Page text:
As of May 2014, 25% of global web traffic was mobile; an increase of 72% over 2013. When the numbers come in for 2015, we can expect a similar—or even greater—increase in mobile web traffic. In fact, last May, Google announced that “more Google searches take place on mobile devices than on computers in 10 countries including the US and Japan.”
With more and more people accessing the web—and your website—via smart phones and tablets, responsive web design seems essential for any business or association that wants to maximize communication with their audiences.
That said, effective responsive web design doesn’t come in “one size fits all.” Just like any other business tool, from customer service to newsletters to conferences, you should customize responsive design to fit your—and your membership’s—needs and preferences. Here are five questions to consider when moving to a responsive site:
#1 How flexible is your content?
Each time a page loads on your screen (desktop, laptop, mobile device), the site actually loads multiple items as well as the instructions for how to put them all together. Responsive web design allows for flexible, fluid design for optimal viewing on whichever screen or device the user accesses. The key is to ensure that the content—especially the images—are formatted to adapt well to the changing environments.
Images can be especially troublesome. If too small, images will appear as low quality on larger screens. If too big, they’ll slow the entire site on small devices. And we all know, that’s a problem because if a site takes longer than five seconds to load, people tend not to bother.
As you consider responsive web design, start by assessing your current content. How much needs replacing? If you can’t replace it all immediately, are there ways you can work around it?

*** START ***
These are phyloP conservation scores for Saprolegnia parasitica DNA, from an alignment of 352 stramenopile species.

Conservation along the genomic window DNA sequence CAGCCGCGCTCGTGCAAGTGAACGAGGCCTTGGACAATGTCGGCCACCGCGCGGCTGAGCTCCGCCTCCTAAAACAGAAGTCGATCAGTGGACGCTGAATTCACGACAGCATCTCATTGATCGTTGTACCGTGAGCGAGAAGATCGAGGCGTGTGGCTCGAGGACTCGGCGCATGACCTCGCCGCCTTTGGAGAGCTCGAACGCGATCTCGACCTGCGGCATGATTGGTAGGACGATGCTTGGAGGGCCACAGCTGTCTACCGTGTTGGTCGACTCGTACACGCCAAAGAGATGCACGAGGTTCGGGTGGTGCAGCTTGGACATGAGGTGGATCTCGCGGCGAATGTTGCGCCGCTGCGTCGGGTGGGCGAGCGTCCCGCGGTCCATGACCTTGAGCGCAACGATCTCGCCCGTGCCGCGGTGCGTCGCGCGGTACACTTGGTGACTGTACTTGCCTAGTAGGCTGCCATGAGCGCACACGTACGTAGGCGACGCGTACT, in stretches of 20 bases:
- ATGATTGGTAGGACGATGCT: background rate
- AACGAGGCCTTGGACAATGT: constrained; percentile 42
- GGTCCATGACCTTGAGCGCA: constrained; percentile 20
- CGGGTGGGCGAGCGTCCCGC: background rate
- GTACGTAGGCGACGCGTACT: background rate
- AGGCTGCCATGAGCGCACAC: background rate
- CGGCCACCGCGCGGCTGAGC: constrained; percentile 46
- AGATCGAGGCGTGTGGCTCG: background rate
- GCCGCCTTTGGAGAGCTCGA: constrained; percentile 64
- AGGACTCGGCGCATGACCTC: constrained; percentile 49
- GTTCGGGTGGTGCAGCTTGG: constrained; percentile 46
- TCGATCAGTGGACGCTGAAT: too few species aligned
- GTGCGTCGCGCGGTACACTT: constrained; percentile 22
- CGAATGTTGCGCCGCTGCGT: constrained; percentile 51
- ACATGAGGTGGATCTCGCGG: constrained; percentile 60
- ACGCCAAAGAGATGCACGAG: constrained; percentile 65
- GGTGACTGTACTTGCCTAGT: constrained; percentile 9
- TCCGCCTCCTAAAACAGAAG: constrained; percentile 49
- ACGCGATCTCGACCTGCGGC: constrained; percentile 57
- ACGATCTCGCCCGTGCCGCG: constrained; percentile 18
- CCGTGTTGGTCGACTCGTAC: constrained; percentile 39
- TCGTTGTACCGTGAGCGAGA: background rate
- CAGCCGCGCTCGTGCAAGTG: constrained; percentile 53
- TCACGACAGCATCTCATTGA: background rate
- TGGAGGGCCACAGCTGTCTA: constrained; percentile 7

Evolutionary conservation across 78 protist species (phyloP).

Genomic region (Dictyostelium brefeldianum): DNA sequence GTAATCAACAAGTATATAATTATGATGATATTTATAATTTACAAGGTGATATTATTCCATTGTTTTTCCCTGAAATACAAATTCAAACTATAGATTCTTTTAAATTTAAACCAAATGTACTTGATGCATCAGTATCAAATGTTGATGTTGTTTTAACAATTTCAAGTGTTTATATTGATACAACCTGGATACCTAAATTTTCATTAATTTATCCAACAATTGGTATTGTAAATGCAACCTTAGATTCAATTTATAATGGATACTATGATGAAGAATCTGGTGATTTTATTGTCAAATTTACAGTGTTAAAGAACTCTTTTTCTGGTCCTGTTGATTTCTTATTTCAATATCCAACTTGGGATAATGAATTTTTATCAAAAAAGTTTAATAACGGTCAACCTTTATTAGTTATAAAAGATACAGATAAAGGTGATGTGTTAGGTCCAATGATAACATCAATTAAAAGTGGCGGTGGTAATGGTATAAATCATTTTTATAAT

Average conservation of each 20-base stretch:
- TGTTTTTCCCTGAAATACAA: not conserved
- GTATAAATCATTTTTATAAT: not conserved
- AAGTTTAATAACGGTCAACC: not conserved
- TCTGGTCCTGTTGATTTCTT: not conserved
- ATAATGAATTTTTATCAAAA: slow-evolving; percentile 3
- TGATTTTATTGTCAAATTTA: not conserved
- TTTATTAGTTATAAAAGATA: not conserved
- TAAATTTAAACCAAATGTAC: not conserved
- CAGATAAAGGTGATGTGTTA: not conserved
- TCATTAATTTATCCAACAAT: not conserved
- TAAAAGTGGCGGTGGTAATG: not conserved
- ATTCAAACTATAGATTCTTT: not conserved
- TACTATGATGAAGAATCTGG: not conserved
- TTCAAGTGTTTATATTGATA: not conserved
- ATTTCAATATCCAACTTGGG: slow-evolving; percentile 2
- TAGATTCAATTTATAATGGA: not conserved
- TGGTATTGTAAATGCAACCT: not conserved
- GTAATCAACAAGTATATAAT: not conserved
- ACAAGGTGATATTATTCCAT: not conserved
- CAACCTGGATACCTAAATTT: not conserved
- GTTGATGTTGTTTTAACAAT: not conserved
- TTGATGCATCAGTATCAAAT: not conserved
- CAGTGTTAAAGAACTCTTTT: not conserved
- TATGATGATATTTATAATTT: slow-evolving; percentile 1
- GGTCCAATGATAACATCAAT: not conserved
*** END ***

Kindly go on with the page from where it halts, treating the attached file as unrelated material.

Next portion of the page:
#2 Redesign or retrofit?
Using a mix of flexible grids and layouts, images and an intelligent use of CSS media queries, responsive web design changes a website’s appearance to adapt to each user’s preferences for viewing it—on any device. If you have a clean, well written site, adopting responsive web design is a breeze and changes should be minimal.
On the other hand, many sites experience complications in the transition. For a clear view of the task, you need to assess your content (see #1) and then, audit the HTML coding of the site. This review will give you insight to decide whether you want to retrofit your site or redesign it outright.
#3 How will you roll out the site?
The answer to this question informs your work and timeline. Do you want to launch a completed responsive web design site? Or, do you prefer to roll out each piece as it is converted?
At the time of this writing, the National Oceanic and Atmospheric Administration (NOAA) is in the middle of a piecemeal responsive web design transition. The main page is a mobile-first responsive web design redesign, but the detailed forecast page is still one of their old dedicated desktop or mobile pages.
If you’re focused on presenting a cohesive brand, the piecemeal approach can be less than optimal. On the other hand, if (like NOAA) you place functionality first, that’s less of an issue. Sometimes, a site designed piece by piece has a better chance of getting done. Just be aware of possible delays (budgets, personnel changes) or detours (shifting priorities, leadership changes) that can waylay the project.
#4 What functions do your members use?
In mobile design, ensuring that the most relevant information and functions are the most easily accessible is especially important. What services does your membership expect—even depend on? Directories? Event registration? Professional information? These are the services that should appear first on your site.
In fact, if you rebuild your site from the ground up, you may consider removing elements from your front page that make navigating the site on a smaller screen less efficient.
#5 What other technologies will enhance your site?
Responsive web design brings many benefits, and it serves as a tool to the larger goal of staying relevant to your membership. Depending on what services your association offers, your site may benefit from features like single sign-on, central catalogs, or shopping carts. These functions reduce the number of screens and keystrokes required of users and result in smoother user experiences. That’s a benefit on large screens, but it’s even more relevant to small screens.
For more information on responsive web design for associations and nonprofits, or to begin the process yourself, visit our website or give us a call at 301.519.3776.